I have spent a fair amount of my life making tight budgets work and being the thriftiest of shoppers.  As a kid, the Salvation Army was one of the boutiques my mom and dad frequented to make ends meet and cloth four growing kids.  I guess that’s why I take this secret pleasure in leaving new tags on clothing I’ve bought on sale out of season, so that I can enjoy knowing it really is something new just for me.

My Pop (grandfather) had a true utilitarian mindset.  He had no room for excess.  He believed that everything in his home and in his barn should serve a purpose in some way. He was a railroader and as he slid into the role of farmer after retirement, he continued to wear his railroad work shirts, threadbare from decades of use.  His closet was just as sparse, with maybe one dress shirt and a tie…though I’m struggling to remember a time he ever put either on. 

I never understood his simplistic way of life, his legacy…until now.

My home is neither sparse, nor utilitarian.  I’m creative and have a great appreciation for old world craftsmanship, including antique furniture, rustic mason jars, and so many more treasures I’ve rescued from yard sales, auctions, and admittedly, a few items that had great “curb side” appeal (translation:  someone threw something away and I saved it from Rumpke’s landfill).  Don’t judge me!  I’ve had several of these said items admired in my home, a few I’ve sold for a profit, and a few that were reclaimed by the curb upon realizing they were indeed useless.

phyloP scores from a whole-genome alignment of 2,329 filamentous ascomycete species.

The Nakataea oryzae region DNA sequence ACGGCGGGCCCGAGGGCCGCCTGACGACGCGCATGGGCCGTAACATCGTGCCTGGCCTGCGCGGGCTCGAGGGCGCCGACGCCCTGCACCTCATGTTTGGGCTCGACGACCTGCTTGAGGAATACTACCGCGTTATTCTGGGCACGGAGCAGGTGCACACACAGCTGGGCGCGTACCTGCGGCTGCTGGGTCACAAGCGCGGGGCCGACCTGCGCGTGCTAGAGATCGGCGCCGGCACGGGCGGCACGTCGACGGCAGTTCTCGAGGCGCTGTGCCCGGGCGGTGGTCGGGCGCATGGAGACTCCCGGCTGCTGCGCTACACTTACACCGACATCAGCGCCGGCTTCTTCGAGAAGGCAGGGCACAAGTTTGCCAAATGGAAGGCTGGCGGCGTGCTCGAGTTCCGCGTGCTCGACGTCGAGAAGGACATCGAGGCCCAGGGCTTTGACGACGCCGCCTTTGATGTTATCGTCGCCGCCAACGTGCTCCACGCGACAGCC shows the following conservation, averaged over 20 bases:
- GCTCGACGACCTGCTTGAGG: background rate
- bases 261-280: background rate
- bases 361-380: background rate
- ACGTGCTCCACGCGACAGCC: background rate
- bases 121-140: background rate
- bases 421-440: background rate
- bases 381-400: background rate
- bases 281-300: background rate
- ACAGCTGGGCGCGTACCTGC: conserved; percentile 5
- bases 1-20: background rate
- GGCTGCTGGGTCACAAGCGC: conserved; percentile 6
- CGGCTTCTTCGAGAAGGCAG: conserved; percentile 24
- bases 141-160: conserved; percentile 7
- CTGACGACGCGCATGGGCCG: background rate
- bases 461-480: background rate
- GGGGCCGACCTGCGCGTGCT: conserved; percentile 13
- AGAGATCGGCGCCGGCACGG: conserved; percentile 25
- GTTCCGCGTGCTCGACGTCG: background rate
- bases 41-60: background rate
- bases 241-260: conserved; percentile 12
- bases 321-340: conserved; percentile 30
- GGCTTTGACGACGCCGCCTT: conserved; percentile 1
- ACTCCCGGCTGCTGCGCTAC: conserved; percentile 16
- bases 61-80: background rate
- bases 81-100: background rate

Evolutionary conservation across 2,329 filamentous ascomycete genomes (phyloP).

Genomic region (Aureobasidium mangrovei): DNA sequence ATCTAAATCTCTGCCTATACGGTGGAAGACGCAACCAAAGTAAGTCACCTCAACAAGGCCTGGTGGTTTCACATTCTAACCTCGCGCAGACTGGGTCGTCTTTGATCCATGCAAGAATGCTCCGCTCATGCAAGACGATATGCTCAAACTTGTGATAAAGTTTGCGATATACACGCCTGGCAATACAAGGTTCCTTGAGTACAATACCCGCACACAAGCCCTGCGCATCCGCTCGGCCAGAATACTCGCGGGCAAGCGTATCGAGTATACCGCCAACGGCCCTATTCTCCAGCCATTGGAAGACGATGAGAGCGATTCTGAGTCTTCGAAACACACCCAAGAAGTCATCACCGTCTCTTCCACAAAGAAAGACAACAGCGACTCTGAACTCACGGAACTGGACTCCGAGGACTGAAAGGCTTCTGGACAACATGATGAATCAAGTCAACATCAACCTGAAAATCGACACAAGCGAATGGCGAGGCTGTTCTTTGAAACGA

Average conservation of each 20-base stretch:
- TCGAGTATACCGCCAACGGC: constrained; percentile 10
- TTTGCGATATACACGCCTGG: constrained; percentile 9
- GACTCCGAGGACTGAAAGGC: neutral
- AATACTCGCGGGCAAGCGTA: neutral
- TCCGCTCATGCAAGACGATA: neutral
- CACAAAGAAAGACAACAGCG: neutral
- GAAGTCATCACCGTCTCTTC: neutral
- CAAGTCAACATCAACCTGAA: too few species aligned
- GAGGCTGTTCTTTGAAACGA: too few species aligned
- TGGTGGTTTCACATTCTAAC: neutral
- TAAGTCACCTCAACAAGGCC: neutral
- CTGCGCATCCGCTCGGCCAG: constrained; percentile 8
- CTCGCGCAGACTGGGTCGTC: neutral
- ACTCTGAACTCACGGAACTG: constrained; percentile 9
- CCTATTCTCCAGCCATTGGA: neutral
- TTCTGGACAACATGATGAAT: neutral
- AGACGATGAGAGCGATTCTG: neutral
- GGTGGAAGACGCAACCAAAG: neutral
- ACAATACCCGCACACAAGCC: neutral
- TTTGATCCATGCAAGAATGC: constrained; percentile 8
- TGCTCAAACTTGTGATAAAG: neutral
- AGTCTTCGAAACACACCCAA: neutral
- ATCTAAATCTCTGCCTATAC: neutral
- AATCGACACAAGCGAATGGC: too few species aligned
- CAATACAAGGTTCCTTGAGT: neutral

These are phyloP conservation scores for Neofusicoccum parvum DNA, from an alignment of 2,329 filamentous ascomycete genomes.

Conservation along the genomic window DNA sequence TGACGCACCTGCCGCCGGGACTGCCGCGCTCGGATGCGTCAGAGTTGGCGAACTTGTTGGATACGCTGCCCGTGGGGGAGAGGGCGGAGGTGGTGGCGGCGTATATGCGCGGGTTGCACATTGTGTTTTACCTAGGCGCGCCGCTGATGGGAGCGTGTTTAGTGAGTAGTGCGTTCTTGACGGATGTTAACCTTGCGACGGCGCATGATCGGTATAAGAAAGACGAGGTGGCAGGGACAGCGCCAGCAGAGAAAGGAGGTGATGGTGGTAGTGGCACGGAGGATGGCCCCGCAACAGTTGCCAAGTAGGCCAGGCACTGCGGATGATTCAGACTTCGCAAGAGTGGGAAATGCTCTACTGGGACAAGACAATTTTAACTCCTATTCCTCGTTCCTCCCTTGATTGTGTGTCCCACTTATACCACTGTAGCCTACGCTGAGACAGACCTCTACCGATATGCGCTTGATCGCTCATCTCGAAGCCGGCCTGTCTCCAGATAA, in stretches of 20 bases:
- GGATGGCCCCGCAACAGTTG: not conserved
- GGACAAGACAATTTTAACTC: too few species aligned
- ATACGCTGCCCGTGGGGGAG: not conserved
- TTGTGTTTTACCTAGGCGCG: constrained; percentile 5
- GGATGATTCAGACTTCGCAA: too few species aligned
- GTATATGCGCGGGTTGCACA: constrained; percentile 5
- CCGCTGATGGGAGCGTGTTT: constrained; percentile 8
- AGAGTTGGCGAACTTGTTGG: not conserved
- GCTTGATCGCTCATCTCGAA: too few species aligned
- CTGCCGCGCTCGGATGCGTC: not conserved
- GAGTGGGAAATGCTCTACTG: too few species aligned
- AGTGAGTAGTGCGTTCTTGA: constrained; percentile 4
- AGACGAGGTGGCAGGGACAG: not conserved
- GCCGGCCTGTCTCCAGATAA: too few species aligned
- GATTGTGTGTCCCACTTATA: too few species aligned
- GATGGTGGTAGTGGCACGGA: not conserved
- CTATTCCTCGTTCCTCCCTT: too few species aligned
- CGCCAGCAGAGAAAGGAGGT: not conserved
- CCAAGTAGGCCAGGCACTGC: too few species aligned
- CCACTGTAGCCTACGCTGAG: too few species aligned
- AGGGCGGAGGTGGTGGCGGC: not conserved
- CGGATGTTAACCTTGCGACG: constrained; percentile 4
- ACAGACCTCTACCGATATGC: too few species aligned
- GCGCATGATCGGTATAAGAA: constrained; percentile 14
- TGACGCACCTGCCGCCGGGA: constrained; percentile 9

I think I could be considered a hipster of sorts, if I wasn’t sandwiched between the Gen X and Gen Y nations. Growing up in the 70’s, there was a stigma attached to people like me.  It was neither cool nor trendy to shop thrift stores for one’s wearing apparel (but I have always shared Macklemore’s thoughts on “popping tags” and adore him for making thrift shopping trendy). 

My current wardrobe is a blend of new and “vintage”…I’ve never completely released my past shopping habits or that of my mom’s before me.  I think it’s funny to think about a song that describes a way of life for so many people.